(ESV) 1 In the beginning was the Word, and the Word was with God, and the Word was God. 2 He was in the beginning with God. 3 All things were made through him, and without him was not any thing made that was made. 4 In him was life, and the life was the light of men. 5 The light shines in the darkness, and the darkness has not overcome it.

6 There was a man sent from God, whose name was John. 7 He came as a witness, to bear witness about the light, that all might believe through him. 8 He was not the light, but came to bear witness about the light.

9 The true light, which enlightens everyone, was coming into the world. 10 He was in the world, and the world was made through him, yet the world did not know him. 11 He came to his own, and his own people did not receive him. 12 But to all who did receive him, who believed in his name, he gave the right to become children of God, 13 who were born, not of blood nor of the will of the flesh nor of the will of man, but of God.

14 And the Word became flesh and dwelt among us, and we have seen his glory, glory as of the only Son from the Father, full of grace and truth. 15 ( John bore witness about him, and cried out, “This was he of whom I said, ‘He who comes after me ranks before me, because he was before me.'”) 16 And from his fullness we have all received, grace upon grace. 17 For the law was given through Moses; grace and truth came through Jesus Christ. 18 No one has ever seen God; the only God, who is at the Father’s side, he has made him known.

John’s introduction to his gospel is brilliant – it is both apologetic (in declaring the deity of Christ against those of his day who denied this) and urgent (it gets right to the point of his gospel). The pertinent passage for what I’m attempting to see is verses 10-13.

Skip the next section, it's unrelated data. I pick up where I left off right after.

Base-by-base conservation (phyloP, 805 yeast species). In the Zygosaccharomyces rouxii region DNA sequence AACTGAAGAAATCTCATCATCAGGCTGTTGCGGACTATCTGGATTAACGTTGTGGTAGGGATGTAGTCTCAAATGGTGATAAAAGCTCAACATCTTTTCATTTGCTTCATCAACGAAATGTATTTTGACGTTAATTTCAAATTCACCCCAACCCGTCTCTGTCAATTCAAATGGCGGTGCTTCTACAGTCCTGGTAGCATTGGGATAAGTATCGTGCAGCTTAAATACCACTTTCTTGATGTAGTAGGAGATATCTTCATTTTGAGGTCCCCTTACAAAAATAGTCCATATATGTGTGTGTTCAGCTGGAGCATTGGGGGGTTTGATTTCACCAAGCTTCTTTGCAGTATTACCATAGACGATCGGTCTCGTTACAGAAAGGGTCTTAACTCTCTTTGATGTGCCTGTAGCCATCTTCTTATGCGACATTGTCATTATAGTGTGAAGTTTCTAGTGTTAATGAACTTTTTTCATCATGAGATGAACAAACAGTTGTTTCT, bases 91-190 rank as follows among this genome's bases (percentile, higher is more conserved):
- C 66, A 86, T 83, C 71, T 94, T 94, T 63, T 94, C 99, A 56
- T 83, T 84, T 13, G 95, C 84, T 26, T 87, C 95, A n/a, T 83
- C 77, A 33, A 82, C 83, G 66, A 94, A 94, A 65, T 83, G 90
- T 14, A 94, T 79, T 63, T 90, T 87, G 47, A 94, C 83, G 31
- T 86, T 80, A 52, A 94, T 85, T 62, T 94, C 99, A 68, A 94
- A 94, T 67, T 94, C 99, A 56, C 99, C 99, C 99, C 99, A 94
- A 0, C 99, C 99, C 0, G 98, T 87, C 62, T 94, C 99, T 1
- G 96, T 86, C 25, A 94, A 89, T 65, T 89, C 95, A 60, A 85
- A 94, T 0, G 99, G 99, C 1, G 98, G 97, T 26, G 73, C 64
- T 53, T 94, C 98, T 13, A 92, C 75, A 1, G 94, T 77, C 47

Before I get there, however, verse 4 serves as the appropriate introduction to what John unpacks in 10-13. “In him was life…” How often do we stop to think about the fact that life is found only in Christ – in his very person. So often I look to the good things that Christ gives to me or even at the good things that Christ DID for me as the source of my life (such as dying for sins or living the perfect life). We aren’t saved simply because Christ died and was raised, but we are saved when we are united to the person of Christ who died and was raised. The gospel is clear (and John gets back to this in chapter 6 when Jesus declares himself to be the Bread of Life, but let’s not jump ahead of ourselves) that finding life or our righteousness in anything other than Christ himself is idolatry or false religiosity. “In him was life…”

On to verses 10-13…to paraphrase, Jesus made the world, but the world did not know him. This is similar to what Paul declares in Romans 1 that the Creation declares God’s handiwork and people know God through his creation, but actively suppress this knowledge (see Romans 1:19-25). Then Jesus came to his own people, but his own people did not know him or receive him.

This is a pretty amazing picture of the gospel if you stop to think about it. Instead of focusing on those who by birth were his people (i.e. the Jews) and therefore the ones who rightfully deserved to be “the sons of God” he became unknown to them for the sake of being known by the true “sons of God” – those who “receive him, who believed in his name.” He came to his own people (i.e. the chosen people of God) in order to be rejected by them so that those who are not his people might become the chosen people of God.

Isn’t that an amazing truth? He was disenfranchised and disinherited by his own people so that “those who believe in his name” might become his true people. To say it most simply – he was rejected by those who most deserved him so that those who deserved nothing could receive him.